There are concerns at the consequences of eye-watering Section 20 bills on leaseholders.
After all, they can create homelessness and destitution, and simply dump Right to Buy leaseholder owners back into social housing.
Eric Pickles, when Communities Secretary, tried to reduce councils’ ability to dump high bills on leaseholders, capping costs at £15,000 in London and £10,000 outside. The problem is it only applies if central funding is involved. If it is council money, they want the full whack from leaseholders.
But social landlords can reduce costs, and can spread costs.
LKP would advise leaseholders to press every political button available to them in order to council’s cash calls are publicly scrutinised.
The Directions apply to service charges for works of repair, maintenance or improvement payable by leaseholders of houses and flats within England whose landlord is a Social Landlord.
A social landlord means a Local Authority or Registered Social Landlord (usually a Housing Association).
The social landlord may waive or reduce service charges by an amount the landlord considers to be reasonable. This also applies to service charges already demanded or already paid so as to permit a refund.
The landlord should have regard to criteria set out in the Directions such as:
- whether the leaseholder or previous owner was notified of any estimate for the repair, maintenance or improvement before the purchase of the lease of the dwelling;
- whether the purchase price took account of the costs of the works;
- any benefit the leaseholder has received or will receive as a result of the works. This includes an increase in value of the property, energy efficiency, improvement in security and improvement in services or facilities;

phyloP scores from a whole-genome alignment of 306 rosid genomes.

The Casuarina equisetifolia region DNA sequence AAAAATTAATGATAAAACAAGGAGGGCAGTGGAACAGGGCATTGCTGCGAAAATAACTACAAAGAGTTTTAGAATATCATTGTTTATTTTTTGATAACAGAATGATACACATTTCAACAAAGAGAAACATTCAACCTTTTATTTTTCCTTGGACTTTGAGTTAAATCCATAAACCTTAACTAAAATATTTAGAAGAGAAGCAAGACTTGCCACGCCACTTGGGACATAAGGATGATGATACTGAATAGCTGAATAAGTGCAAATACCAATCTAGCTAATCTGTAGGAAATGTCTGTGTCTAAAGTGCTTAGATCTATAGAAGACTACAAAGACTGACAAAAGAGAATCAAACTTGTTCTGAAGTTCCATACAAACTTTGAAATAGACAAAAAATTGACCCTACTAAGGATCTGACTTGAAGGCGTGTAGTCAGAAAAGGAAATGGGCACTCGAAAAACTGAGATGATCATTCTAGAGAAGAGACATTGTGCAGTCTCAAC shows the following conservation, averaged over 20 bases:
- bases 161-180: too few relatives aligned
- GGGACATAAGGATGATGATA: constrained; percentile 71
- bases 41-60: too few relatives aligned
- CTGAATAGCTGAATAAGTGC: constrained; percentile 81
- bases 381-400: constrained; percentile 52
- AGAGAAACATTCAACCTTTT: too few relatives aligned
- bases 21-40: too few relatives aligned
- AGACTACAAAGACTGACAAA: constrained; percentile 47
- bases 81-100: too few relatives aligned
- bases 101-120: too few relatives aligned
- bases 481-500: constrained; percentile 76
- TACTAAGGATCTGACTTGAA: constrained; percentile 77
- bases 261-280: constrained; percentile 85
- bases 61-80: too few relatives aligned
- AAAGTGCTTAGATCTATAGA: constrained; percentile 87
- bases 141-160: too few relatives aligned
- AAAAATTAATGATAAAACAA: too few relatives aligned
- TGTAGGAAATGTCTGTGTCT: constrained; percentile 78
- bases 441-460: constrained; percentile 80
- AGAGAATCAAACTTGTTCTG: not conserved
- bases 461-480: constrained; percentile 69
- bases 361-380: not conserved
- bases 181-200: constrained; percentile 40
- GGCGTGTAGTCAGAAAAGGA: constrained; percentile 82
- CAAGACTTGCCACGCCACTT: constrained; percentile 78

- whether the purchase price paid by the leaseholder took account of the costs of the works;
- whether the landlord considers the lessee would suffer exceptional hardship in paying the service charge; or
- any other circumstance which the landlord considers relevant.
- When considering an application to reduce service charges due to exceptional hardship the landlord should have regard to circumstances including:
- whether the dwelling is the leaseholder’s only or principal home;
- the total amount of service charges paid/payable by the leaseholder since they purchased the property;
- the financial resources available to the leaseholder;
- the leaseholder’s ability to pay over an extended period;
- the leaseholder’s ability to raise funds; and
- any other relevant considerations.
This gives social landlords wide discretion when considering an application for waiver or reduction of service charges related to repair, maintenance or improvement. Waivers or reductions can be made under these Directions in addition to any other waivers or reductions made.
You should also consider whether apples
Mandatory capping of major works service charges for leaseholders of social landlords in England